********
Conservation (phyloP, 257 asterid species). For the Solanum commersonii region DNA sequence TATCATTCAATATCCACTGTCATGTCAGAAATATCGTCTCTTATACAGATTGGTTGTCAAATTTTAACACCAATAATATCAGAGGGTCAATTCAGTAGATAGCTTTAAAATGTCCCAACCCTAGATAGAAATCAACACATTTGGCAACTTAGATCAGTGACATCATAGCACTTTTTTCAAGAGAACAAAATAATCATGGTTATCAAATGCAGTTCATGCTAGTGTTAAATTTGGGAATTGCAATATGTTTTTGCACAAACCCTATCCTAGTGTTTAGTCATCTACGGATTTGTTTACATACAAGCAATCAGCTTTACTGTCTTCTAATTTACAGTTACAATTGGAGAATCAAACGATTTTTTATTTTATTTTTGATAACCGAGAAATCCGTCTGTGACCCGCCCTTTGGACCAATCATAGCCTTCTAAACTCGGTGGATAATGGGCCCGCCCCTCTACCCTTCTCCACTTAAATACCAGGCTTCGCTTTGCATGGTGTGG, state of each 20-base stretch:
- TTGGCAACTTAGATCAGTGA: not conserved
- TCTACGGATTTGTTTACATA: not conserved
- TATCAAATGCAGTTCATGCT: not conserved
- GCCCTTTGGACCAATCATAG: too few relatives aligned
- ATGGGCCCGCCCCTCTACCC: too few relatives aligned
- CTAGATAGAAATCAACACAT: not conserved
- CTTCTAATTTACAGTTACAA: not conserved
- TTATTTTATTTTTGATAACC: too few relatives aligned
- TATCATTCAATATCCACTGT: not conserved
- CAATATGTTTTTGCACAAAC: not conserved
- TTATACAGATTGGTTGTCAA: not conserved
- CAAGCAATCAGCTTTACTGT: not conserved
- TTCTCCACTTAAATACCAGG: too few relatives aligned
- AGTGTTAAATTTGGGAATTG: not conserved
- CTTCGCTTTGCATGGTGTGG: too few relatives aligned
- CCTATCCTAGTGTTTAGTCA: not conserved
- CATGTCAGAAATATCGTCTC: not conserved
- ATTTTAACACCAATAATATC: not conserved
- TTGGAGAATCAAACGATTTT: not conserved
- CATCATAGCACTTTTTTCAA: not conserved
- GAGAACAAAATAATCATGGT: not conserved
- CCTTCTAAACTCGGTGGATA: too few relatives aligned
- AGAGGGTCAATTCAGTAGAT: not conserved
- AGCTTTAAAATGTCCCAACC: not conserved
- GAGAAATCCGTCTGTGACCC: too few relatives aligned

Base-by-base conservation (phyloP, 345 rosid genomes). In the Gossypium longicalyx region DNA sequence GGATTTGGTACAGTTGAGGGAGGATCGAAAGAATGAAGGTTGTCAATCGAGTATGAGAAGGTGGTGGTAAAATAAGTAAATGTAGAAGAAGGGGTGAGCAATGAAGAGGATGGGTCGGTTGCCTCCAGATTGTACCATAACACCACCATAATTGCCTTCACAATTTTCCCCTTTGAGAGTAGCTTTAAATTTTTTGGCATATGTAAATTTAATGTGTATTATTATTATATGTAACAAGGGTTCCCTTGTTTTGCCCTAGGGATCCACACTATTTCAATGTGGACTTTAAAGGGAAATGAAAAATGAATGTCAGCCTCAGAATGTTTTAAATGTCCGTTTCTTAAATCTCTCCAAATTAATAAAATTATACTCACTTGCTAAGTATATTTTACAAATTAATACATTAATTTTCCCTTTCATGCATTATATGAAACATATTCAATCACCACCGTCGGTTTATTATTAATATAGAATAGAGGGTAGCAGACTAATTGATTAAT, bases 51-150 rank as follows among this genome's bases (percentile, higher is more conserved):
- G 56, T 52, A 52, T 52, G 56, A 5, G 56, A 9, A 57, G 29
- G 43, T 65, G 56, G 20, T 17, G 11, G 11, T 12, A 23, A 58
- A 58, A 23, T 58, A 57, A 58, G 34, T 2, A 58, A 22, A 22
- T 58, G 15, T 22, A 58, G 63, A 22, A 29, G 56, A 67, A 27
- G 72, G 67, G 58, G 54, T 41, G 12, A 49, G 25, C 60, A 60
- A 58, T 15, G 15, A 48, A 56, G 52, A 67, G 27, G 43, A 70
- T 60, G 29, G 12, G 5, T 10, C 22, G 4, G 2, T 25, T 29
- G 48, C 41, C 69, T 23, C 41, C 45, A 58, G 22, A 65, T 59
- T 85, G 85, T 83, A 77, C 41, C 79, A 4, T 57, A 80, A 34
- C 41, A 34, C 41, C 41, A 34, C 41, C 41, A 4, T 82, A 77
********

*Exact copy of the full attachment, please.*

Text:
Conservation (phyloP, 257 asterid species). For the Solanum commersonii region DNA sequence TATCATTCAATATCCACTGTCATGTCAGAAATATCGTCTCTTATACAGATTGGTTGTCAAATTTTAACACCAATAATATCAGAGGGTCAATTCAGTAGATAGCTTTAAAATGTCCCAACCCTAGATAGAAATCAACACATTTGGCAACTTAGATCAGTGACATCATAGCACTTTTTTCAAGAGAACAAAATAATCATGGTTATCAAATGCAGTTCATGCTAGTGTTAAATTTGGGAATTGCAATATGTTTTTGCACAAACCCTATCCTAGTGTTTAGTCATCTACGGATTTGTTTACATACAAGCAATCAGCTTTACTGTCTTCTAATTTACAGTTACAATTGGAGAATCAAACGATTTTTTATTTTATTTTTGATAACCGAGAAATCCGTCTGTGACCCGCCCTTTGGACCAATCATAGCCTTCTAAACTCGGTGGATAATGGGCCCGCCCCTCTACCCTTCTCCACTTAAATACCAGGCTTCGCTTTGCATGGTGTGG, state of each 20-base stretch:
- TTGGCAACTTAGATCAGTGA: not conserved
- TCTACGGATTTGTTTACATA: not conserved
- TATCAAATGCAGTTCATGCT: not conserved
- GCCCTTTGGACCAATCATAG: too few relatives aligned
- ATGGGCCCGCCCCTCTACCC: too few relatives aligned
- CTAGATAGAAATCAACACAT: not conserved
- CTTCTAATTTACAGTTACAA: not conserved
- TTATTTTATTTTTGATAACC: too few relatives aligned
- TATCATTCAATATCCACTGT: not conserved
- CAATATGTTTTTGCACAAAC: not conserved
- TTATACAGATTGGTTGTCAA: not conserved
- CAAGCAATCAGCTTTACTGT: not conserved
- TTCTCCACTTAAATACCAGG: too few relatives aligned
- AGTGTTAAATTTGGGAATTG: not conserved
- CTTCGCTTTGCATGGTGTGG: too few relatives aligned
- CCTATCCTAGTGTTTAGTCA: not conserved
- CATGTCAGAAATATCGTCTC: not conserved
- ATTTTAACACCAATAATATC: not conserved
- TTGGAGAATCAAACGATTTT: not conserved
- CATCATAGCACTTTTTTCAA: not conserved
- GAGAACAAAATAATCATGGT: not conserved
- CCTTCTAAACTCGGTGGATA: too few relatives aligned
- AGAGGGTCAATTCAGTAGAT: not conserved
- AGCTTTAAAATGTCCCAACC: not conserved
- GAGAAATCCGTCTGTGACCC: too few relatives aligned

Base-by-base conservation (phyloP, 345 rosid genomes). In the Gossypium longicalyx region DNA sequence GGATTTGGTACAGTTGAGGGAGGATCGAAAGAATGAAGGTTGTCAATCGAGTATGAGAAGGTGGTGGTAAAATAAGTAAATGTAGAAGAAGGGGTGAGCAATGAAGAGGATGGGTCGGTTGCCTCCAGATTGTACCATAACACCACCATAATTGCCTTCACAATTTTCCCCTTTGAGAGTAGCTTTAAATTTTTTGGCATATGTAAATTTAATGTGTATTATTATTATATGTAACAAGGGTTCCCTTGTTTTGCCCTAGGGATCCACACTATTTCAATGTGGACTTTAAAGGGAAATGAAAAATGAATGTCAGCCTCAGAATGTTTTAAATGTCCGTTTCTTAAATCTCTCCAAATTAATAAAATTATACTCACTTGCTAAGTATATTTTACAAATTAATACATTAATTTTCCCTTTCATGCATTATATGAAACATATTCAATCACCACCGTCGGTTTATTATTAATATAGAATAGAGGGTAGCAGACTAATTGATTAAT, bases 51-150 rank as follows among this genome's bases (percentile, higher is more conserved):
- G 56, T 52, A 52, T 52, G 56, A 5, G 56, A 9, A 57, G 29
- G 43, T 65, G 56, G 20, T 17, G 11, G 11, T 12, A 23, A 58
- A 58, A 23, T 58, A 57, A 58, G 34, T 2, A 58, A 22, A 22
- T 58, G 15, T 22, A 58, G 63, A 22, A 29, G 56, A 67, A 27
- G 72, G 67, G 58, G 54, T 41, G 12, A 49, G 25, C 60, A 60
- A 58, T 15, G 15, A 48, A 56, G 52, A 67, G 27, G 43, A 70
- T 60, G 29, G 12, G 5, T 10, C 22, G 4, G 2, T 25, T 29
- G 48, C 41, C 69, T 23, C 41, C 45, A 58, G 22, A 65, T 59
- T 85, G 85, T 83, A 77, C 41, C 79, A 4, T 57, A 80, A 34
- C 41, A 34, C 41, C 41, A 34, C 41, C 41, A 4, T 82, A 77